“But as He who called you is holy, you also be holy in all your conduct, because it is written, ‘Be holy, for I am holy.'” (1 Peter 1:15-16)
Does Scripture transmit historically accurate accounts of actual events?
Saint Paul established at least 20 plus churches, some of which exist today alive and well, as in Corinth and Thessalonica, which were written about in the Bible. 1 Corinthians 1:2 says, “To the Church of God which is at Corinth, to those who are sanctified in Christ Jesus, called to be saints. Also, in 2 Thessalonians 1:1, we read, “Paul, Silvanus, and Timothy, To the Church of the Thessalonians in God our Father and the Lord Jesus Christ.”
The Eastern Orthodox Church is that church whose beliefs are defined by the Nicene Creed www.goarch.org/chapel/liturgical_texts/creed.
In Asia alone, the New Testament mentions Sardis, Philadelphia, Laodicea, Colossae, Ephesus, Smyrna, Pergamum, Thyatira and Hierapolis. These historical accounts were witnessed by many, written by many and revealed by many.
Is Scripture literally true, or does it contain existential truths encased in poetry, parable, myth, and metaphor?
The Bible can be literally true or contain existential truths presented in the forms of parables, metaphors, stories and apocalyptic visions. A full understanding of these forms comes from developing spiritual eyes and ears. It is not immediately understood by the intellect but rather by the transformation of the spiritual heart.
How have Scriptures been used to promote or justify certain types of behavior, both good and evil?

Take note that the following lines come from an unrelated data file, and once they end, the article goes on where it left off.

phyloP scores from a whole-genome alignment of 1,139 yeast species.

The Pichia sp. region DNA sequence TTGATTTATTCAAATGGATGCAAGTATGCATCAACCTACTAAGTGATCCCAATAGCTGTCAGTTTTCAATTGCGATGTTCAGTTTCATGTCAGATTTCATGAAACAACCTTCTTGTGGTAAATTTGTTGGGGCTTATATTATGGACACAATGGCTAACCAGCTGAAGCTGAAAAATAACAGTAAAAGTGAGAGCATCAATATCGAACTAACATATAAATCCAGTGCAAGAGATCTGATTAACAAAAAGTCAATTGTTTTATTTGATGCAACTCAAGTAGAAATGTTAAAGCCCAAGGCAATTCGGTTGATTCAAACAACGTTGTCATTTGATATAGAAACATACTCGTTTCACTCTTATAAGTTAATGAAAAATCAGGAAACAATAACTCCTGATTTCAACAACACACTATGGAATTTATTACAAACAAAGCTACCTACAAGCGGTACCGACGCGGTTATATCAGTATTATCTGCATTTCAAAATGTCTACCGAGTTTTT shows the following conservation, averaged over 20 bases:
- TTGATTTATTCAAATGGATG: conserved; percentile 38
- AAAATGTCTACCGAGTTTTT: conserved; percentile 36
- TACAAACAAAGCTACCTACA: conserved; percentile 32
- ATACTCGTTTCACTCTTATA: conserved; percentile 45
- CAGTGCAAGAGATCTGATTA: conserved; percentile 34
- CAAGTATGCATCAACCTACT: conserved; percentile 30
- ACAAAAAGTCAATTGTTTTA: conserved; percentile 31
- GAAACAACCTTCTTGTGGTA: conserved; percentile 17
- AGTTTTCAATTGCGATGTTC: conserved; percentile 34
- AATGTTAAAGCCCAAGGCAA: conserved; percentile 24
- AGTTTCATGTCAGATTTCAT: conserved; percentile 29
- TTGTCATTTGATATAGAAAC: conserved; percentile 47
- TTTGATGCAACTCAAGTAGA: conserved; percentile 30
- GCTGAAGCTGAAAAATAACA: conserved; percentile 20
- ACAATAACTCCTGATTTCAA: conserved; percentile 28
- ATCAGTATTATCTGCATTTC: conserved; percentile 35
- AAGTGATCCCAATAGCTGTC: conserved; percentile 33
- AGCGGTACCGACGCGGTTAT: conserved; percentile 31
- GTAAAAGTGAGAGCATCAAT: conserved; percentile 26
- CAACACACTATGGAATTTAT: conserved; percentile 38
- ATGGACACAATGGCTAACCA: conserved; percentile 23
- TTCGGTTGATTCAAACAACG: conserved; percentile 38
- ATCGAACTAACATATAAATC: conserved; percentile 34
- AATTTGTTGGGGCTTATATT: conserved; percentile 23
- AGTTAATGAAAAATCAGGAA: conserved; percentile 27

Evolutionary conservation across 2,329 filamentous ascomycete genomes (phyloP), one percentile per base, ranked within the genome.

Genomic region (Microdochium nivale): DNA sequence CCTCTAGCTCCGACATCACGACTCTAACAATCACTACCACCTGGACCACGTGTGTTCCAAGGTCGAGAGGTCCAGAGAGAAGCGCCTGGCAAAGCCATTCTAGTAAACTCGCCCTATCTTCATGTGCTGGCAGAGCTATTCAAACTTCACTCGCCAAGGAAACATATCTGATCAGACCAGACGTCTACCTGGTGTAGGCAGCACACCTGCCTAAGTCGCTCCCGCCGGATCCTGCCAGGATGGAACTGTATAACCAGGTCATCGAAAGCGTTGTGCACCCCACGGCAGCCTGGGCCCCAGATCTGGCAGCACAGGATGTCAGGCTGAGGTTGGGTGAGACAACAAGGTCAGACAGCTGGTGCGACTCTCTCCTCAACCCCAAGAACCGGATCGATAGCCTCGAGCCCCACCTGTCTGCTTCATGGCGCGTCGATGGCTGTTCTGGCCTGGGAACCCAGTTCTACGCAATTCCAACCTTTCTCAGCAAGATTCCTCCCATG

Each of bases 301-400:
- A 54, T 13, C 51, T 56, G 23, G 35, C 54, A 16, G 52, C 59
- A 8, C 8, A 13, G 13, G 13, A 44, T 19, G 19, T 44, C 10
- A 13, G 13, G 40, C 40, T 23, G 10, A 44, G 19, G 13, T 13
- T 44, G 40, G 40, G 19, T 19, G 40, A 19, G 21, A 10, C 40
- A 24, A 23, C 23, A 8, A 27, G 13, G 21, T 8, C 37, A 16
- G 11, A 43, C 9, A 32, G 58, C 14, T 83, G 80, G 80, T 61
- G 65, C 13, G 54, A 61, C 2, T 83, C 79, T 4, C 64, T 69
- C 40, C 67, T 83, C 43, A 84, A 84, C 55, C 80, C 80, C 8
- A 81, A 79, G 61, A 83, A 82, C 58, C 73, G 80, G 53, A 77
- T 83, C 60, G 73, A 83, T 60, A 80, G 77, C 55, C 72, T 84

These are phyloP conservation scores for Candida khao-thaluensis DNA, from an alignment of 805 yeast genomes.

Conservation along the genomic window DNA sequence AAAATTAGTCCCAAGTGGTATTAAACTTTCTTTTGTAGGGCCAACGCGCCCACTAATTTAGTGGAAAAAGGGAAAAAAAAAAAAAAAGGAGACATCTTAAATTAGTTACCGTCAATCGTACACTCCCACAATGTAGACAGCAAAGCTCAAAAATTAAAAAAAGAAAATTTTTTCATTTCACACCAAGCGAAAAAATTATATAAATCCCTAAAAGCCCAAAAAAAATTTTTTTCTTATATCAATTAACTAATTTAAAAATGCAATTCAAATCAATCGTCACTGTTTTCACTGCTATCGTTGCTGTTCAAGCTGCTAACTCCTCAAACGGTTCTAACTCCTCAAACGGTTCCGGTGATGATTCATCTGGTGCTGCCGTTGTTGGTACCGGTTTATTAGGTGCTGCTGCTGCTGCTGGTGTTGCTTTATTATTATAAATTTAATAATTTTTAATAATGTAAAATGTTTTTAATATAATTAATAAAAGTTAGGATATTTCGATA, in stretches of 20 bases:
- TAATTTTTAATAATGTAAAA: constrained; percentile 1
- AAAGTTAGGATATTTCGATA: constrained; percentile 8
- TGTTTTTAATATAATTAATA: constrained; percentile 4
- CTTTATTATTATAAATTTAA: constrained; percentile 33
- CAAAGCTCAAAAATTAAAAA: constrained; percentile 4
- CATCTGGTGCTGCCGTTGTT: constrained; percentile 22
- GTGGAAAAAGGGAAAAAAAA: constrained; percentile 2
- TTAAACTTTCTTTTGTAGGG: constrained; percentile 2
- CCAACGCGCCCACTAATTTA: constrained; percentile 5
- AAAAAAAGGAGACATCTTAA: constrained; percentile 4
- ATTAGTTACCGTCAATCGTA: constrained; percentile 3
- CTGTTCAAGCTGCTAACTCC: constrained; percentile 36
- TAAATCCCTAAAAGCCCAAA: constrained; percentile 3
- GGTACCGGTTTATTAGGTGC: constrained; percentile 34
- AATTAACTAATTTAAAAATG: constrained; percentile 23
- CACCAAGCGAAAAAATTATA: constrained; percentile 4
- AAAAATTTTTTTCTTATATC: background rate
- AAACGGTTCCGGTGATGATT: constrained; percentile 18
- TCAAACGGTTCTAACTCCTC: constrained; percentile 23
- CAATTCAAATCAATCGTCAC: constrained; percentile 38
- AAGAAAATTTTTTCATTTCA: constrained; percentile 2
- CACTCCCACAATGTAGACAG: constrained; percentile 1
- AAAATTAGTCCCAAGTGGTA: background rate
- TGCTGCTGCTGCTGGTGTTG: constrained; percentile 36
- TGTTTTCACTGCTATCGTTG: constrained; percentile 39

If a car is designed to run at optimum by using gasoline as a fuel, why would anyone put diesel in the gas tank? It may run, but probably dysfunctionally. As previously noted in Genesis 1:26, God said, “let us make man in our image (love), according to our likeness (holiness).” We are designed to become love, to do good and to be righteous/holy, and when we strive to become this, we will function in a way that will be totally beneficial to our being.
So, if we fill our gas tank (the heart) with the passions of anger, pride, lust, greed, jealousy, gluttony, etc., we still may function, however not in a beneficial way. Part of our mission in preparation for going home is to become as dispassionate as possible.
“He who does not love does not know God, for God is love.” (1 John 4:8)
“For what will it profit a man if he gains the whole world and loses his own soul?” (Mark 8:36)
“The Lord is …not willing that any should perish but that all should come to repentance.” (2 Peter 3:9)
Do ancient Scriptures have any relevance today?
Yes, Scripture always applies to the human condition, which never changes. Since Adam and Eve fell, we suffer from the effects of ancestral sin. Man continues to sin by choice, darkening the light of God within him. Scriptures remind, instruct, and reveal the “way, the truth, and the life.” (John 14:6).
Nick Damascus is one who seeks to discover and apply the proverbial question of what is truth and wisdom, to fill that gaping hole, to become complete and to become realistically and synergistically functional. In an attempt to live the Christian life, which he says is a definite work in progress, he has discovered that he’s created the Christ that fits his lifestyle and agrees with his ego (and boy what an ego, he says), often finding himself avoiding what God intended him to be.